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Safety of Kentucky schools improving

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Kentucky School Advocate
October 2022

By Brenna R. Kelly
KSBA staff writer

After two students were shot and killed at Marshall County High School in January 2018, the state turned its attention to the safety of the Commonwealth’s schools.

Four and half years later, the killing of 19 students and two teachers at Robb Elementary in Uvalde, Texas, brought the issue of school safety back to the forefront and sparked renewed concern from Kentucky school board members, parents, students, teachers, administrators and lawmakers.

The good news, school safety experts say, is that the state’s schools are safer than they were three years ago – and the effort to improve school safety is continuing.  

“There’s so much more awareness now. And the fact that we have a law in place that requires so many different mandates,” said Ben Wilcox, Kentucky state school security marshal. “Now we’re practicing those mandates and putting them into use for the last three years and now it’s becoming not a compliance issue, but a commitment issue.”

The law that Wilcox and Jon Akers, director of the Kentucky Center for School Safety, credit with improving the safety of the Commonwealth’s schools is the School Safety and Resiliency Act of 2019.  

The law, which was passed in the wake of the Marshall County shooting, sought to harden schools by requiring cameras, locking doors and secure vestibules and other safety measures, and soften them by requiring threat assessments and improving mental health services.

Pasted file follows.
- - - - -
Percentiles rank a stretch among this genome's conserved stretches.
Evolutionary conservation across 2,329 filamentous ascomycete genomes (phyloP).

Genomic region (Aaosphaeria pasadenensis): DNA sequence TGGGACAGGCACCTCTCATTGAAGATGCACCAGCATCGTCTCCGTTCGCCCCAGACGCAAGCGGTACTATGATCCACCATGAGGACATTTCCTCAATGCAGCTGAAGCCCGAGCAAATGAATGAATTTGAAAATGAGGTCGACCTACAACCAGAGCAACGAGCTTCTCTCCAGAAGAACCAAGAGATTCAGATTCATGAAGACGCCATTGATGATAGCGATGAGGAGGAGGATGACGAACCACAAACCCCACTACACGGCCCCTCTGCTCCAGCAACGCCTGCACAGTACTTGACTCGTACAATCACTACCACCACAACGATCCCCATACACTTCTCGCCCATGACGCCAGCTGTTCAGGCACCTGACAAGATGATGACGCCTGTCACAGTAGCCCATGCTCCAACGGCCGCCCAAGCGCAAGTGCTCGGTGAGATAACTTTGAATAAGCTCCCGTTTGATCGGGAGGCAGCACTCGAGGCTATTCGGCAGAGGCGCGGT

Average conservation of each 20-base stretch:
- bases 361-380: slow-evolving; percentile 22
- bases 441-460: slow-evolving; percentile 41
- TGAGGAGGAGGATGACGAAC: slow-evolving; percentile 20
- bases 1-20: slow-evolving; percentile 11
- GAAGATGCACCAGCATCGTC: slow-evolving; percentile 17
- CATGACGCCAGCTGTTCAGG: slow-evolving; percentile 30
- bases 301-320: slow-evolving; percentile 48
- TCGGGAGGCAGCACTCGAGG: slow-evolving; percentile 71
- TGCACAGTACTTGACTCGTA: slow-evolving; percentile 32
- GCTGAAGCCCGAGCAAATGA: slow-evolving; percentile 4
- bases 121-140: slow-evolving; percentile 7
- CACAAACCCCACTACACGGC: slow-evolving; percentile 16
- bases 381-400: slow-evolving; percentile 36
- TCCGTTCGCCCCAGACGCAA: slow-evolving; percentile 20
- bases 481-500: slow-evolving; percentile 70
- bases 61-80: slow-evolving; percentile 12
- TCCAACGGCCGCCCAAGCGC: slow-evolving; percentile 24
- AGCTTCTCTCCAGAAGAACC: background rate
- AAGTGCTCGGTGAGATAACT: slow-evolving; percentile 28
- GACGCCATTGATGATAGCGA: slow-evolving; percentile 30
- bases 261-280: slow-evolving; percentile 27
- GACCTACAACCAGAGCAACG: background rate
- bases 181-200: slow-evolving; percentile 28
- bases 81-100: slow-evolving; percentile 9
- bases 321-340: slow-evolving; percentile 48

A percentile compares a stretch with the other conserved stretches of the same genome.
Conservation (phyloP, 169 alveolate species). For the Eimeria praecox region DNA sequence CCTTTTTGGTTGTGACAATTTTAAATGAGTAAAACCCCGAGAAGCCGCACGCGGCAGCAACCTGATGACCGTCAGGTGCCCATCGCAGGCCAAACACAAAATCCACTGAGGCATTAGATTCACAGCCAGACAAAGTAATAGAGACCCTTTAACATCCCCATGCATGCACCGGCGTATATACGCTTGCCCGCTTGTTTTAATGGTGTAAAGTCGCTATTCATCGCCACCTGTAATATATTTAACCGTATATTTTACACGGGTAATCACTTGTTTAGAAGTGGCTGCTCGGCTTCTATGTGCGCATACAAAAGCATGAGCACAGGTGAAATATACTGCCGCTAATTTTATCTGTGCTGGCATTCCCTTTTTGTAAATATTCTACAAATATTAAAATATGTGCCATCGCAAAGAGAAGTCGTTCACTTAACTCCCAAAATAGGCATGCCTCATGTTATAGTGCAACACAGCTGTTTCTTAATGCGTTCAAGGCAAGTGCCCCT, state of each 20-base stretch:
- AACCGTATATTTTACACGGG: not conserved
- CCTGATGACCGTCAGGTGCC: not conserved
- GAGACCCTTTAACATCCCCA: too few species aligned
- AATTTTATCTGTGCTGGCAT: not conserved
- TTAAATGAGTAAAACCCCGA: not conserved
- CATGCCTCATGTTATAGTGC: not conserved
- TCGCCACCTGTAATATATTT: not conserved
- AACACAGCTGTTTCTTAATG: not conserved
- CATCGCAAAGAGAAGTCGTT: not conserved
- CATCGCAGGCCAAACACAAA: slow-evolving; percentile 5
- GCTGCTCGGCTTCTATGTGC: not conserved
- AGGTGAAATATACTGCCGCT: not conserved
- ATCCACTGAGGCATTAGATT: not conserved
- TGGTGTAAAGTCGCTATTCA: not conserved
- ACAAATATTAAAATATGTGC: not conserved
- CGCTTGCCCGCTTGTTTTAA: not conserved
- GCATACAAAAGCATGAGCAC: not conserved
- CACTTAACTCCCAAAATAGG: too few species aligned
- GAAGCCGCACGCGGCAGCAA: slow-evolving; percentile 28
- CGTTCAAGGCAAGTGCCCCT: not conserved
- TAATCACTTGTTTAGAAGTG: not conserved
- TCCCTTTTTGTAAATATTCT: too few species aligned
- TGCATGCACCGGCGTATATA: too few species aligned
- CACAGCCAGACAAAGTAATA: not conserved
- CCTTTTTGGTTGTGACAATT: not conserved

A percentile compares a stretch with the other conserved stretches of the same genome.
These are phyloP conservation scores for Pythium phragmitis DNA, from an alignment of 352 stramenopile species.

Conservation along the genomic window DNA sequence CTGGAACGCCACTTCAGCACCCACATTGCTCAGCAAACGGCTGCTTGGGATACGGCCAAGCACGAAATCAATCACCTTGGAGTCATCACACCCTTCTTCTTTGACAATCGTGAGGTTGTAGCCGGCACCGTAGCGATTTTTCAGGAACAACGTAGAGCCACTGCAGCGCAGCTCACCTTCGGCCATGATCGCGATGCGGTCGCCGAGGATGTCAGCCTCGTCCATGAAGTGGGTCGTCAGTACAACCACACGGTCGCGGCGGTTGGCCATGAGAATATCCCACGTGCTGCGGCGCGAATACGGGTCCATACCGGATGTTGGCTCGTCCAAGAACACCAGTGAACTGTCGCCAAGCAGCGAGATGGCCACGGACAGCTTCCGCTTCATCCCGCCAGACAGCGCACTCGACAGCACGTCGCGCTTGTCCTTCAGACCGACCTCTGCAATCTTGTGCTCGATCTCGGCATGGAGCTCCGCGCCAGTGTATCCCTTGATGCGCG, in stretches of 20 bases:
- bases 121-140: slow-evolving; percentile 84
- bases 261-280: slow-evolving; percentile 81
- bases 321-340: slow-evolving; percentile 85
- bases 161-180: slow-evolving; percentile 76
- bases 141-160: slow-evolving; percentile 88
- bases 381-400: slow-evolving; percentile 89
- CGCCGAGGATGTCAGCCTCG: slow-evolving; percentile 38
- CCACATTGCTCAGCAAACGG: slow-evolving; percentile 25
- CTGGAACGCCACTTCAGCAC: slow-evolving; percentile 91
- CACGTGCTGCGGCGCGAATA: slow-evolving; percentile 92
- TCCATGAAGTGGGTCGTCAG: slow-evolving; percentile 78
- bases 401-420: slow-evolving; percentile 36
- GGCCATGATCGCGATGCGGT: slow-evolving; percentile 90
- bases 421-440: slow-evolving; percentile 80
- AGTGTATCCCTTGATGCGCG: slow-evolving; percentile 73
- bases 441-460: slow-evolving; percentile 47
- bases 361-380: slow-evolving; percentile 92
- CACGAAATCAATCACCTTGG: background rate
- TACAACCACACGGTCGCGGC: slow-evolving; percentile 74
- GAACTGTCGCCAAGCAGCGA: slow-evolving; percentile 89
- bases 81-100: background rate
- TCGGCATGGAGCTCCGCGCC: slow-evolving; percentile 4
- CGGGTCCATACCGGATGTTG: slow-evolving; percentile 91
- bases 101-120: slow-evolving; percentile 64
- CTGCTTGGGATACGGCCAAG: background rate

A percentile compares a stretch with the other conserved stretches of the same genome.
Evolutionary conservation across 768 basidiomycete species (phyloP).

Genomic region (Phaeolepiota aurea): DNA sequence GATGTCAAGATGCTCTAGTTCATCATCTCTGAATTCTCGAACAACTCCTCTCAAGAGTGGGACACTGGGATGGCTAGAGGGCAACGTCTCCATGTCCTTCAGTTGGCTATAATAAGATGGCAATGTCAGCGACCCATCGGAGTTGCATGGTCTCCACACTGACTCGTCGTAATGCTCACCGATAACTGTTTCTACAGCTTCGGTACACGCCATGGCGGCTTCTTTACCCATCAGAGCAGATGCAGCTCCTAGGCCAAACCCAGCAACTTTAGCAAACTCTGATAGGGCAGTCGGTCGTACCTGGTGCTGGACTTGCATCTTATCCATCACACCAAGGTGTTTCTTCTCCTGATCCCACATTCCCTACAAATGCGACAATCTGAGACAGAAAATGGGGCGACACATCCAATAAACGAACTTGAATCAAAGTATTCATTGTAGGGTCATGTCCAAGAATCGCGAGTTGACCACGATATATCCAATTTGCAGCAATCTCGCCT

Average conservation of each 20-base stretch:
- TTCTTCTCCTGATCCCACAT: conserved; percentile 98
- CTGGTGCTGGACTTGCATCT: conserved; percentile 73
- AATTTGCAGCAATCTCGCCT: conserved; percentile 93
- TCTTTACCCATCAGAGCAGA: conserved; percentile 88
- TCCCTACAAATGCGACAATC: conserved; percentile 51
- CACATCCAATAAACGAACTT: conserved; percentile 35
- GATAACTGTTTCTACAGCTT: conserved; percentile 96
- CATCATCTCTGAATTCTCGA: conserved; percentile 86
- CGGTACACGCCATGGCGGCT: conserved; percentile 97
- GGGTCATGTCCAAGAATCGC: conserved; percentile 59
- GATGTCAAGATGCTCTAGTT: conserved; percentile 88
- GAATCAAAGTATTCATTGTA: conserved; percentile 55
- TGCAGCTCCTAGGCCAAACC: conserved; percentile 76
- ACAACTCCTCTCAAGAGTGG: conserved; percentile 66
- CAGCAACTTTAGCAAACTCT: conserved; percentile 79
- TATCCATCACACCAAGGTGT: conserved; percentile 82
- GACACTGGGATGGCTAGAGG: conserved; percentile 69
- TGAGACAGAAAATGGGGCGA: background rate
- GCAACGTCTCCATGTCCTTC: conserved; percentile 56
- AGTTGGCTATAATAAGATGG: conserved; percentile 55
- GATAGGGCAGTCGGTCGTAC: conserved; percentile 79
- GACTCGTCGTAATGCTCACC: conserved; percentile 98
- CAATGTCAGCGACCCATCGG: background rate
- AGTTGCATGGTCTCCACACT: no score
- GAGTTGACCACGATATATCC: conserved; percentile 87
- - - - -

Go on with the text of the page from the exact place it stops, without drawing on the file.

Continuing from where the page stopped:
It also created the Office of the State School Security Marshal, housed at Kentucky Department of Criminal Justice Training, where Wilcox leads 15 compliance officers who conduct on-site school safety assessments throughout the state.“It’s a strong mandate,” Wilcox said, “But we have always been in the business of, let’s help you get to where you need to be. We’re going to hold you accountable. We want to help you get to that point.”

The law, and subsequent legislation requiring school resource officers on each school campus, have made the state a national model for protecting students, Akers recently told lawmakers.

“I keep a phone log and, in that, I counted 15 different states that asked for copies of your Senate Bill 1,” Akers said while he and Wilcox discussed school safety at the legislature’s Interim Joint Committee on Education.


“No other state has a group of individuals like the marshal’s office here in the state of Kentucky,” Wilcox said. “We can put boots on the ground in a school and help a school with what they need mandate wise, but more importantly we have a relationship with the school. That principal can pick up a phone, call our office and they know the compliance officer by first name.”And when compliance officers find issues in a school, they ask the Center for School Safety to work with the school to help fix the problem, Wilcox said.

“They come in right behind us and they can assist those schools getting to where they need to be safety wise,” he said. “It is so important because we’ll come in one year, the next year those issues are fixed because they’ve been able to get with Jon’s group.”

Annual report shows progress          
The law requires the Marshal’s Office to issue a report each year on key measures of school safety. The office released its second report in September, based on the 2021-22 school year. The report shows that school security in the state is improving, Wilcox said.

“The biggest takeaway is that when it comes down to the stuff that we have absolute control over, we’re doing very well with it,” Wilcox said.

The report showed that all 1,275 schools now require visitors to report to the main office upon entry and 99.53% of Kentucky schools are compliant with the access control mandates.In the 2021 report, 94.61% of schools were equipped with doors could be locked from the outside but opened from the inside, this year it was 98.51%. Similarly, 92.46% of schools had classroom doors locked during instructional time while this year it was 98.9%.